Good alignment and blade selection are big factors in the end performance of any saw. Get a good quality blade (or two) and align the blade as close to perfect as you can to the right side miter slot by adjusting the trunnions (=/- 0.003” is ok). Then align the fence as close to the same miter slot as possible…perfect is ok, but since the fence may not be perfectly straight, it’s best to error on the side of the tail being toed out as opposed to toed in….+0.003” at the back is good.

Once the top is clean and rust free, I like to treat the top with a light coat of Boeshield T-9 rust preventer. Wipe it out, buff it out, let it dry well, then treat it with a couple of coats of pure paste wax (no silicone), such as Minwax, Johnson’s, or Mother’s.

A good aftermarket miter gauge is a good investment too…the Incra V27 is one of the better values IMO (~ $60). It benefits from adding a fence, whether you buy it or make it from scraps.

It’s never a bad idea to buy a TS book….Kelly Mehler and Jim Tolpin both have good TS books.

-- Happiness is like wetting your pants...everyone can see it, but only you can feel the warmth....

View Mark's profile

Mark

1787 posts in 1959 days


#6 posted 01-05-2010 06:05 PM

If you’re tall, WATCH YOUR GOODIES, if you’re short, WATCH YOUR RIBS!

KICKBACK KILLS! LOL :P

-- My purpose in life: Making sawdust

View BreakingBoardom's profile

BreakingBoardom

615 posts in 1766 days


#7 posted 01-05-2010 06:19 PM

Knotscott, thanks for all the info. Caring for the top is what I knew least about. And onedkcharette, thanks for the info about the miter gauge. The saw was actually owned by a cabinet maker and he replaced the miter gauge with a DeWalt one. I’ll check it out to see if it’s any good. And Mark, yeah, I’m 6’4” so I’ll make sure to watch my goodies. lol.

-- Matt - http://breakingboardom.wordpress.com/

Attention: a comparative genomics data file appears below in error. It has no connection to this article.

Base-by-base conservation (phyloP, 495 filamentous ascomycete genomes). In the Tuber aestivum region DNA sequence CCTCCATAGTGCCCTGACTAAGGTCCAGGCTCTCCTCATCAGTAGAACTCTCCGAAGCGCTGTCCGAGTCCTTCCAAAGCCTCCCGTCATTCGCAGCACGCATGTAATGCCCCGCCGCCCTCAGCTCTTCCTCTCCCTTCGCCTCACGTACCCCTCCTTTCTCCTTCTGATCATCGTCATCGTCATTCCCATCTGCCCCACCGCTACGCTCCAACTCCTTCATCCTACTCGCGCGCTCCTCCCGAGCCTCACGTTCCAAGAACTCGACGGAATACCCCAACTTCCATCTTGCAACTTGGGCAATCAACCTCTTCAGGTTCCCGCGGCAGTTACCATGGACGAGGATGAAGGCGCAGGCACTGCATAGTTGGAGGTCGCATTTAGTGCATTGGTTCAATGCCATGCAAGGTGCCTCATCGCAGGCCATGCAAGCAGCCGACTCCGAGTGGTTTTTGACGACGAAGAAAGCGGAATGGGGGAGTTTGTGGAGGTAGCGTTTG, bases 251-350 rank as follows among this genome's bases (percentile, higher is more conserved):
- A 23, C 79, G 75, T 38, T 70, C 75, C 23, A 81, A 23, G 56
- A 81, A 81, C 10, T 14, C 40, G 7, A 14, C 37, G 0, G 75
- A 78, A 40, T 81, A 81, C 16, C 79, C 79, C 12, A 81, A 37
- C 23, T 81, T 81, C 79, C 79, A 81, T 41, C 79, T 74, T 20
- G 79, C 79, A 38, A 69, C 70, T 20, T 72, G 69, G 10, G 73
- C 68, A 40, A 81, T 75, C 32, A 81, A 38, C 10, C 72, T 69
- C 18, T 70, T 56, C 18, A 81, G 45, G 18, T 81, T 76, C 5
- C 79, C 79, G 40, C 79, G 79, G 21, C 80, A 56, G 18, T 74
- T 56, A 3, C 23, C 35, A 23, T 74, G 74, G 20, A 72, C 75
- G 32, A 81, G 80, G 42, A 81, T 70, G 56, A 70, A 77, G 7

View Raspar's profile

Raspar

246 posts in 1833 days


#8 posted 01-05-2010 06:37 PM

I would check out Marc’s vids on setting up tablesaw. He is doing this with his new saw but still applicable to check the same things.

http://blip.tv/file/get/TheWoodWhisperer-ep551131.flv
http://blip.tv/file/get/TheWoodWhisperer-ep56321.flv

-- Have thy tools ready. God will find thee work.

View Bert304's profile

Bert304

27 posts in 1816 days


#9 posted 01-05-2010 11:52 PM

Grats on the saw. First thing to do is clean and wax the cast iron top, keep the top from rusting. Get a good blade and get a good miter gauge I use the EB-3 miter gauge and love it. It is a great saw. I have had mine for 2 years.

View WayneC's profile

WayneC

12292 posts in 2782 days


#10 posted 01-06-2010 07:03 AM

You could make a crosscut sled….

-- We must guard our enthusiasm as we would our life - James Krenov

View SEE's profile

SEE

119 posts in 1852 days


#11 posted 01-06-2010 08:34 AM

Another vote for a shop built crosscut sled. Also search this or other forums for TS alignment It’s certainly worth the effort, both in quality of cuts and safety. If you wish, I’ll be glad to step you through a fairly simple process for doing this important task. If you don’t have one already, I’d suggest buying a dial indicator. It doesn’t have to be expensive. HF sells one for less than 20 bucks that will help you get your saw aligned properly.

-- Build for the joy of it!

View a1Jim's profile

a1Jim

112294 posts in 2262 days


#12 posted 01-06-2010 08:50 AM

As far as the top goes if it needs cleaning I use and old ROS and a scotch brite pad and some rubbing compound and get off any rust or stained areas and then clean all the rubbing compound off and apply a coat of auto or floor wax including the miter slot this can be done with a ROS also. This will make wood slid through easily and make it much safer to use your saw.

-- http://artisticwoodstudio.com Custom furniture

View JCantin's profile

JCantin

135 posts in 2097 days


#13 posted 01-06-2010 04:11 PM

Definitely visit the Ridgid forum at http://www.ridgidforum.com. Scroll down to the woodworking section and you will find multiple threads on setting up and tuning the 3650.

View Jimthecarver's profile

Jimthecarver

1122 posts in 2471 days


#14 posted 01-16-2010 02:37 AM

LMBO…..Yeah keep them Goodies well taken care of. I’m 6”1” so I can agree with Mark on that.

-- Can't never could do anything, to try is to advance.